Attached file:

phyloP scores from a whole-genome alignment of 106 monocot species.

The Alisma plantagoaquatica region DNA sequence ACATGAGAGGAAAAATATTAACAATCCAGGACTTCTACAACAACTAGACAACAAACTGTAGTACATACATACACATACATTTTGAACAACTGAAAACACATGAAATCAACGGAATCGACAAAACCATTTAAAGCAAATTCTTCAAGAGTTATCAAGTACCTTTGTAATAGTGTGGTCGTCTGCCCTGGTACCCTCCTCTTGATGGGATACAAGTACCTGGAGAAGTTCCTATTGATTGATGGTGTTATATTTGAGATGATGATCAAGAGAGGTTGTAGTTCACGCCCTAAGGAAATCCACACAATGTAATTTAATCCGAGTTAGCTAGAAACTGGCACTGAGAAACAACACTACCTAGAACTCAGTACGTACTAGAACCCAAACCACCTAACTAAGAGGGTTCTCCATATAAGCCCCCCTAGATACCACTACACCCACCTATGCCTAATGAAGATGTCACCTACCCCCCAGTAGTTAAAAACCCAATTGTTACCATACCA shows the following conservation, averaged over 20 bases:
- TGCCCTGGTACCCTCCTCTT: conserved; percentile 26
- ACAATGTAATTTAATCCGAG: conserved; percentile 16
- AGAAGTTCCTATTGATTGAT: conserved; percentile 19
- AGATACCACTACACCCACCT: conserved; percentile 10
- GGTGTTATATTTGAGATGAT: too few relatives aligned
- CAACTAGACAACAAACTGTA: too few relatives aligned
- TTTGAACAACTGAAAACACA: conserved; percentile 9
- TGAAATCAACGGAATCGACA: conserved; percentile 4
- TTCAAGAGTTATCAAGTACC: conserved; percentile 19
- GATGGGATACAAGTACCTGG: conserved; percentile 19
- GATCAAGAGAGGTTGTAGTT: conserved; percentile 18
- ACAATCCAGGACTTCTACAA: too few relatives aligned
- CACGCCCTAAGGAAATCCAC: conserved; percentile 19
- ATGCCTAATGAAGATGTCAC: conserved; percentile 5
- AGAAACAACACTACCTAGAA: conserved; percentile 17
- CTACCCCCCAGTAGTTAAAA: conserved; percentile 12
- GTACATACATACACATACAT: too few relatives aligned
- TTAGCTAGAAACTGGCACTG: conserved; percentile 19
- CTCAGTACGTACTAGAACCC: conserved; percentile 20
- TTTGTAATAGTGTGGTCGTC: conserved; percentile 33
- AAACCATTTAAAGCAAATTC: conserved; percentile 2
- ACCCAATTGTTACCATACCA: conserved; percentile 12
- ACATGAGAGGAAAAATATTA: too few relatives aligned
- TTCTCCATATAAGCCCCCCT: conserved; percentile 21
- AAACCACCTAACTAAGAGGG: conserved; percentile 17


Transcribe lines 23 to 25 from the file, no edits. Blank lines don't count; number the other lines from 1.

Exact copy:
- AAACCATTTAAAGCAAATTC: conserved; percentile 2
- ACCCAATTGTTACCATACCA: conserved; percentile 12
- ACATGAGAGGAAAAATATTA: too few relatives aligned